Repairs to look out for when buying a home

Repair Piggy
Repairs to look out for when buying a home: 9 Things to Check Carefully when House Hunting

For home buyers, the slowing real estate market offers good news: not only are prices dropping, but with the number of houses on the market rising, so you can take your time, and learn a great deal about the one you want to bid on.

You don’t have to be a home repair expert to be sure you won’t have to unexpectedly pour thousands into a home you just purchased. Here are nine repairs to look out for when buying a home – they are the big dollar items in a home – so you know exactly what you’re bidding on. The goal is to avoid unexpectedly shelling out thousands of dollars to make repairs soon after you move into your new home. Want to know what kind of features listed homes have?


1. Kitchen

The most expensive room in the house to remodel is the kitchen. The average kitchen remodel will set you back about $20,000. You’ll want to carefully examine the following.

  • Cabinets: painted or stained, solid wood or particle board? Know what you’re buying. Inexpensive cabinets can easily cost $4,000 for a small kitchen, and that’s not including installation.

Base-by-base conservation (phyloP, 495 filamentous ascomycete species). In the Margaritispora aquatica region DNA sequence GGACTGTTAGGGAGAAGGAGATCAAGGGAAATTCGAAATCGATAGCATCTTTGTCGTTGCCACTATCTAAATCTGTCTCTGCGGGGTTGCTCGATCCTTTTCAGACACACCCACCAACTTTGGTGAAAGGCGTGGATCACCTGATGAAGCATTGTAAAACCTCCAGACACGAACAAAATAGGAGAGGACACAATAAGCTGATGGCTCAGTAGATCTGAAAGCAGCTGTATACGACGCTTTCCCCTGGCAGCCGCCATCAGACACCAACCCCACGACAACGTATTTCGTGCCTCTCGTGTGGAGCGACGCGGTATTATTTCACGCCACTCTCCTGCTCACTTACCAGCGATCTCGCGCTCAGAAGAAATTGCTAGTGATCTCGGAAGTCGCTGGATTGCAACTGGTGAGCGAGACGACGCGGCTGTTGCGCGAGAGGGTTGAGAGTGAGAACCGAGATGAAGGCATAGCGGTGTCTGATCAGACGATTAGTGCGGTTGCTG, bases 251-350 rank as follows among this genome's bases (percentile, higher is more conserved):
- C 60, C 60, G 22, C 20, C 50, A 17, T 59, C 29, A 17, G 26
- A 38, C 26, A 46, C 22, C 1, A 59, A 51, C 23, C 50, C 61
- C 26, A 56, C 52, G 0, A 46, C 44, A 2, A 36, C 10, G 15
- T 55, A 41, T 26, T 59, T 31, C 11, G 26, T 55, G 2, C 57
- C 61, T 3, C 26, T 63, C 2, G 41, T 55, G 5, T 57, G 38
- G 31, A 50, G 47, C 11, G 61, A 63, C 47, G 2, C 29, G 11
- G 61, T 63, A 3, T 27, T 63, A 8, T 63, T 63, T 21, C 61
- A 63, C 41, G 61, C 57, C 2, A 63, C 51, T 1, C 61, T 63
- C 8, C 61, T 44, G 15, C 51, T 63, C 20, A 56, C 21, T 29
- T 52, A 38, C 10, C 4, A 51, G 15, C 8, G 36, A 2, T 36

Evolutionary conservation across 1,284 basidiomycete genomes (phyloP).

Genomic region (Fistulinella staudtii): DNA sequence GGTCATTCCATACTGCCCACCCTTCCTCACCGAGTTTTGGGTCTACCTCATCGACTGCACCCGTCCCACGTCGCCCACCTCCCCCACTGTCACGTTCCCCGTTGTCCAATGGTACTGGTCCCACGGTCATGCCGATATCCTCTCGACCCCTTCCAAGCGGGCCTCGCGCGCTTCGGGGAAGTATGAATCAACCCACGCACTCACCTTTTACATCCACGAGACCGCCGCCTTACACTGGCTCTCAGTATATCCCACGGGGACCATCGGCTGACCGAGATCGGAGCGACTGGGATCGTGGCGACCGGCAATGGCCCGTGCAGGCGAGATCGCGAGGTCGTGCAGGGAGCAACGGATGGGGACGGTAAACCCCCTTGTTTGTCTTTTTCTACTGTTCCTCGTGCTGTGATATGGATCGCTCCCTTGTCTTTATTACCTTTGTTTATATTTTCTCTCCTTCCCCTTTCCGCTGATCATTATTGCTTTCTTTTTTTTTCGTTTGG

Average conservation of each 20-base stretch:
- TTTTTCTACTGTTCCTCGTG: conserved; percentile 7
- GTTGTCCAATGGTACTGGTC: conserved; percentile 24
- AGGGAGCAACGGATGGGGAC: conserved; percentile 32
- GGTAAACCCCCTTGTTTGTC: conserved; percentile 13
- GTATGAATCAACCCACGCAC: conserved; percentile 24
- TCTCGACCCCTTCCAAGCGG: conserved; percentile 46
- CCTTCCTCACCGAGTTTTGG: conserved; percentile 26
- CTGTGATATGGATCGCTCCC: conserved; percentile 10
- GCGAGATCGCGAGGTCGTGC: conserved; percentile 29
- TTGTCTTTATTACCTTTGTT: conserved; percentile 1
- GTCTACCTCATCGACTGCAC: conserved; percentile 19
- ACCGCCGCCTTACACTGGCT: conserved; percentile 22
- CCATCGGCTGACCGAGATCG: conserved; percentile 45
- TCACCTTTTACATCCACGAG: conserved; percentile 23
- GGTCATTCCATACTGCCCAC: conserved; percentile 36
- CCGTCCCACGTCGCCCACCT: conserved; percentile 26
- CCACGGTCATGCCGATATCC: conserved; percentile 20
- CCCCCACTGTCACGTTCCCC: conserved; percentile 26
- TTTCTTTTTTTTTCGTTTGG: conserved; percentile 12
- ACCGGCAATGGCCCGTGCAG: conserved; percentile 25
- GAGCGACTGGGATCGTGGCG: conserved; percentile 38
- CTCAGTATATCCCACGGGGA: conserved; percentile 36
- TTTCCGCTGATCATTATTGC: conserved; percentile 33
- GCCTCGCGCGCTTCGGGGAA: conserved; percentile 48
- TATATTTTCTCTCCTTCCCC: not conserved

• Counters: laminate or solid surface? Laminates tend to stain and chip easily. Solid surface counters are more durable. But do you like the color?
  • Floor: tile, laminate, or wood? Laminate is the least expensive and is most commonly found it kitchens. Tile is the most durable, but it is cold on your feet and can chip or crack. Wood can create a warm, inviting look, but water can damage it – certainly a consideration if you have children.
  • Appliances: standard or built-in? Most people want matching appliances in their kitchen. Newer models are not as likely to need repairs or replacement anytime soon. Be sure to check the refrigerator carefully; it is the most expensive kitchen appliance.

2. Bathroom

The second most expensive room in the house to remodel is the bathroom. An average bathroom remodel can easily cost $10,000, and it can be quite disruptive for you and your family.

In addition to checking for leaks or cracks in the toilet, tub, and sink, you’ll want to check to see if the pipes are leaking. A good way to do that is to look in the access panel behind the tub, and to carefully look at the ceiling below the bathroom. Second floor piping repairs can be especially expensive.
3. Heating System

Old heating systems can be a big expense: they can be expensive to replace and expensive to operate, especially with today’s high energy prices.

A new furnace with installation can easily cost $5,000 and often more, depending on the type of system and the size of the home. Furnaces can last 20 years or more, but some models will begin to break down after 10 years or more.

4. Air Conditioning

Central air conditioning units can be costly to repair. They commonly cost several thousand dollars to replace.

Wall or window units are much less costly to replace, but they are more expensive to operate. Additionally, if left in place year round they can often cause water damage that can lead to mold, which can be hazardous to your health. Be sure to examine these units and the area surrounding them.